But the traditionalists will on the one hand argue that their positions are self evident, and when you point out to them that, no, they have not shown that their position is metaphysically necessary they bring out their very impressive list of alleged papal aberrations. It is like experiencing a Protestant marshal verse after verse from the Bible to prove that the discourse on the Bread of Life in John 6 cannot be taken literally, and that the one and only possible explanation for the text is the one they propose. In the midst of such a discussion you know that there is nothing you could possible say that will convince them otherwise.
The pope is only a guardian and transmitter of the deposit of the faith. He cannot change anything. But that does not mean that everything is always simple. With Vatican II, the Church presented a take on the problem of modernity in a way that was innovative. I have argued that that approach is not a contradiction of the previous magisterium, but in many ways it is contrary to it, that is, different from it, because perennial teaching has been applied in new ways to pastoral questions that were in need of a new approach. Traditionalists will argue that it is self-evident that postconciliar teaching changed irreformable doctrine. And if they cannot get away with that they will try to be the smartest guy in the room. I am decidedly not the smartest guy in the room, so I follow the pope in Rome instead of the pope in the room.
Either you have a principle of authority to settle controversies and maintain unity or you don’t. For this reason, I think the sedevacantists are far more consistent in their position than the other traditionalists. Recourse to the pope to settle controversies is not the practice of gnosticism. But we get closer to that beast when the smartest guy in the room starts waving a text in your face and tells you that if you don’t agree with his interpretation then you are denying what is self-evident.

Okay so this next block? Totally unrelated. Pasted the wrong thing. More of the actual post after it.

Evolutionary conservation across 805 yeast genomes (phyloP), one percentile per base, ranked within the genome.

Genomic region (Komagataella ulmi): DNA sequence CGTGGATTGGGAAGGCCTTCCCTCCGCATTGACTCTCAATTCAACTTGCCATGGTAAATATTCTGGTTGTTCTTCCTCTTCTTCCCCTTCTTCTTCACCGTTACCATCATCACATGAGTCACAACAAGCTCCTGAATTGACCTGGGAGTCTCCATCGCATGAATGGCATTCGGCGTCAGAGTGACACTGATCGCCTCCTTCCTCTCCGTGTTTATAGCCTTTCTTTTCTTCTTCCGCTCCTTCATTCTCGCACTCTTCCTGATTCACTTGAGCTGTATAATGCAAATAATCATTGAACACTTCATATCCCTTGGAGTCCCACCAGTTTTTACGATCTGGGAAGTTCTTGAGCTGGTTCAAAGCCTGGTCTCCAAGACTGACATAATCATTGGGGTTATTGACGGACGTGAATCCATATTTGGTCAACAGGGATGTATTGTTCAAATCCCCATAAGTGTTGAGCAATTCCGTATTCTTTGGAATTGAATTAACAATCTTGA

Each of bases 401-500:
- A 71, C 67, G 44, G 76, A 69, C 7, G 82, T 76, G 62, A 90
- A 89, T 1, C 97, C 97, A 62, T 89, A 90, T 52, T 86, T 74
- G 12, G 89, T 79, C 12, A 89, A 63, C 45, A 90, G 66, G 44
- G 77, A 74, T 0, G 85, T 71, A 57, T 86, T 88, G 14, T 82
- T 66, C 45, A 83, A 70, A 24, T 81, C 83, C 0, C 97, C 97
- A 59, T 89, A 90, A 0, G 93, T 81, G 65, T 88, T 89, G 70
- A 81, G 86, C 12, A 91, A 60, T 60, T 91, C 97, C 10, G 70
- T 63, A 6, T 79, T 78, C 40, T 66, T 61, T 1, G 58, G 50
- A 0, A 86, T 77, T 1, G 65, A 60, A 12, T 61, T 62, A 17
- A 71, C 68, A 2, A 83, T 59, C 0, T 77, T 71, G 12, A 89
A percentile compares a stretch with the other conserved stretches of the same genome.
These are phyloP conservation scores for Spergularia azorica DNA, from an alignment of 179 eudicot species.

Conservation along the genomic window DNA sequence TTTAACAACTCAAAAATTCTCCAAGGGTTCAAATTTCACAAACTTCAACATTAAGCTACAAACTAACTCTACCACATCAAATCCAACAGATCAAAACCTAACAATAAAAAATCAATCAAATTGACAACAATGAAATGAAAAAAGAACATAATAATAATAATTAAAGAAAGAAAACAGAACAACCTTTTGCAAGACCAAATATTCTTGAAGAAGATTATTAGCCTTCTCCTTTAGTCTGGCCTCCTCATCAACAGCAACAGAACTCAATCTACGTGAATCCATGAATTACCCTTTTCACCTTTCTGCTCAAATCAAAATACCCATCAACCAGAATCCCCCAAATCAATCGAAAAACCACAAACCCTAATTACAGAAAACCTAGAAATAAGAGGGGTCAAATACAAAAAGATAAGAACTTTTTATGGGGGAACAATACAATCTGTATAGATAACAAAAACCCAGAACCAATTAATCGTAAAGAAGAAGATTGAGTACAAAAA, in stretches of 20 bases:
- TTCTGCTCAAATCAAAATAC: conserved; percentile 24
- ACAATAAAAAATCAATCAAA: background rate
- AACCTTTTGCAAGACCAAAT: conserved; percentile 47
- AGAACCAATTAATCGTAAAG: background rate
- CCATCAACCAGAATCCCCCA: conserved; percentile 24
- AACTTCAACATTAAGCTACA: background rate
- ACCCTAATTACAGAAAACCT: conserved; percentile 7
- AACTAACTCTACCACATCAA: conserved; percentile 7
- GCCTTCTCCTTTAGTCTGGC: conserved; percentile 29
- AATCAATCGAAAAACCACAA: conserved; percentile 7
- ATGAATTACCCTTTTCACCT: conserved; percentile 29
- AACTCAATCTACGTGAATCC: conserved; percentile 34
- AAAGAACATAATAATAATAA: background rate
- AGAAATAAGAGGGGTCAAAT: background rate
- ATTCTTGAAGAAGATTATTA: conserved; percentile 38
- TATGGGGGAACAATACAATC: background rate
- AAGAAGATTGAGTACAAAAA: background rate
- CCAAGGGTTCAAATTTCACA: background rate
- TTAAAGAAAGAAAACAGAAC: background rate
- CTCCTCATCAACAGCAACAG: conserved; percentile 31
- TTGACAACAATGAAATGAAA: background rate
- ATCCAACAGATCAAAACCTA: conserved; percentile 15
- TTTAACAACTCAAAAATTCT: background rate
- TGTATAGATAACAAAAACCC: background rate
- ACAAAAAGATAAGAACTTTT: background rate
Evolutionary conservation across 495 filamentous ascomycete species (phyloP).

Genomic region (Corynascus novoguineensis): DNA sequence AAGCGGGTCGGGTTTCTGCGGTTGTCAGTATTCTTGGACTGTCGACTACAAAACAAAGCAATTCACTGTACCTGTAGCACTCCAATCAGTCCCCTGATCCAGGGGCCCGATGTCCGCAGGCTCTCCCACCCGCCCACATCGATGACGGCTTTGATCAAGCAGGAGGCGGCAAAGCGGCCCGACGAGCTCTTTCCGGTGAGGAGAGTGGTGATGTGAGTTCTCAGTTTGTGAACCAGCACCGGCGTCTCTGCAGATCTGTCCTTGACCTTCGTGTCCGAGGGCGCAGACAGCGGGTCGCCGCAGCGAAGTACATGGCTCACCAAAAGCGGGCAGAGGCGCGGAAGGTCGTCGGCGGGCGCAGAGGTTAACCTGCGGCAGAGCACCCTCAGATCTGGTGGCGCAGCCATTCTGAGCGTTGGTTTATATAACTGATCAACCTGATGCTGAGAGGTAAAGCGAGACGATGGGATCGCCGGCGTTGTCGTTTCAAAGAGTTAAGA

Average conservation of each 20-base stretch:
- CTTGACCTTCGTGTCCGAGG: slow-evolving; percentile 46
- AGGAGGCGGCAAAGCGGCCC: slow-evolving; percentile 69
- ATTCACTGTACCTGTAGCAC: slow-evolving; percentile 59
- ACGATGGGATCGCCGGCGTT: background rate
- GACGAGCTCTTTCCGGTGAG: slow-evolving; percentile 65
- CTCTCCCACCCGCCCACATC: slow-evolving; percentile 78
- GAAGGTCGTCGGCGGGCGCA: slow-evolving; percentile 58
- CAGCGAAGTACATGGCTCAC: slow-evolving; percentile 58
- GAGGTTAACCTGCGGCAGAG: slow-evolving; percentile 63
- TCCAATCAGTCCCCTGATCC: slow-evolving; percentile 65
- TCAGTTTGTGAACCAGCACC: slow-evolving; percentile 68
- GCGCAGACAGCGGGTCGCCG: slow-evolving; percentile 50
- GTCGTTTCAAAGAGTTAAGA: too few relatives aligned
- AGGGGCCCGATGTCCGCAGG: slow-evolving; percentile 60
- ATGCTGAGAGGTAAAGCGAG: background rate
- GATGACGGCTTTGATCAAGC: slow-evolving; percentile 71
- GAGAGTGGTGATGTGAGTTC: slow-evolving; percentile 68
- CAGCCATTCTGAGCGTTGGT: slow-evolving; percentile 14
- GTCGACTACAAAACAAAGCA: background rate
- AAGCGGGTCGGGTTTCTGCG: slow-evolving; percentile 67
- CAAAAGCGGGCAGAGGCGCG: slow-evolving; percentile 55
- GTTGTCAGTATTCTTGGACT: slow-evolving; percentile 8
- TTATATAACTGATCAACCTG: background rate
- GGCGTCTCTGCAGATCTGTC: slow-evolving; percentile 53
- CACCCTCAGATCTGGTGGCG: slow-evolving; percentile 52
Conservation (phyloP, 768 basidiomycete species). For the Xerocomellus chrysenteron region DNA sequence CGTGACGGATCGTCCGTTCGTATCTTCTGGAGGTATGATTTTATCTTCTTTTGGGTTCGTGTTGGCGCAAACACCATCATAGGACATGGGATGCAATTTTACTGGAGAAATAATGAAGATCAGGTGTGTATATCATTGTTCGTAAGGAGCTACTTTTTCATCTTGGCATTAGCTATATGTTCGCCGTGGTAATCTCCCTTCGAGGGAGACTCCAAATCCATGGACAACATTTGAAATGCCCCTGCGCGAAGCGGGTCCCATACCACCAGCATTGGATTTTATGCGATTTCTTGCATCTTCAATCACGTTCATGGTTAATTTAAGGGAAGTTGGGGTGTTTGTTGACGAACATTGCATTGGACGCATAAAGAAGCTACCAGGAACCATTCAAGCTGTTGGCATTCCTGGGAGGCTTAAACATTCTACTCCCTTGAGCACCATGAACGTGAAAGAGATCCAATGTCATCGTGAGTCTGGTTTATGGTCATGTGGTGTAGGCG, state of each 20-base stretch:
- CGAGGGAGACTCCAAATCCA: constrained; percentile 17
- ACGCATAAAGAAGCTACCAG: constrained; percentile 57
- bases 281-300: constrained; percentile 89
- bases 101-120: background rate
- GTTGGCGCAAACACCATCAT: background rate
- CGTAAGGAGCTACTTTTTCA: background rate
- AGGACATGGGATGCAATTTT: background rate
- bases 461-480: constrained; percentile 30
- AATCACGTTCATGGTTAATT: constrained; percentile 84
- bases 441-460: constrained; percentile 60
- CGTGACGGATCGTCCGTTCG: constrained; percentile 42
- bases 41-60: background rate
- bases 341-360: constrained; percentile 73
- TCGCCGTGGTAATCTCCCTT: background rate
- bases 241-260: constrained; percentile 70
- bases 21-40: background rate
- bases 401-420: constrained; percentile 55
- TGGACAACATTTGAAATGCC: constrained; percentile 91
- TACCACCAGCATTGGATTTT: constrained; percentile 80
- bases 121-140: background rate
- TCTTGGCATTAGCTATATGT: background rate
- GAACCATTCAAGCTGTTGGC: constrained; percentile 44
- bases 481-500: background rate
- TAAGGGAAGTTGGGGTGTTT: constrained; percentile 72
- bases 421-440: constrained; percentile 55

Recourse to the Pope as an Argument from Authority
The argument from authority asserts that the expertise of the one making a claim guarantees its truth. It is a logical fallacy. Expertise proves nothing. But the argument from authority has nothing to do with the papal office. We do not say that the Holy Father is the smartest guy in the room. And even if he is, as would be the case most of the time with Pope Benedict, we do not follow him for that reason. We follow him because he has received his office directly from Christ who says: He who hears you hears me. There is no natural explanation for this. One cannot reduce the providence of God to an airtight syllogism. There are many apparent contradictions in life and in particular in respect to things we cannot see. We have a pope to guide us through such problems, not because of some presumption based on expertise or juridical authority, but because he has been given a mandate from Christ to teach.
I do not have a practical argument with those who are compelled by their convictions to withhold internal consent from this or that postconciliar teaching. But those who evangelize and catechize against the Holy Father are another matter. Yes, I think they should pray that they are right, and no I am not afraid of being wrong, because if I am, I am only following the one Christ told me to follow.
Is there more faith in that than reason? Of course. But the cause of supernatural faith is the grace of God. Reason has its place in faith because faith is an intellectual virtue. But reason is not the cause of faith. God is. I’ll stick with what Christ told me to do. Otherwise, what is the point?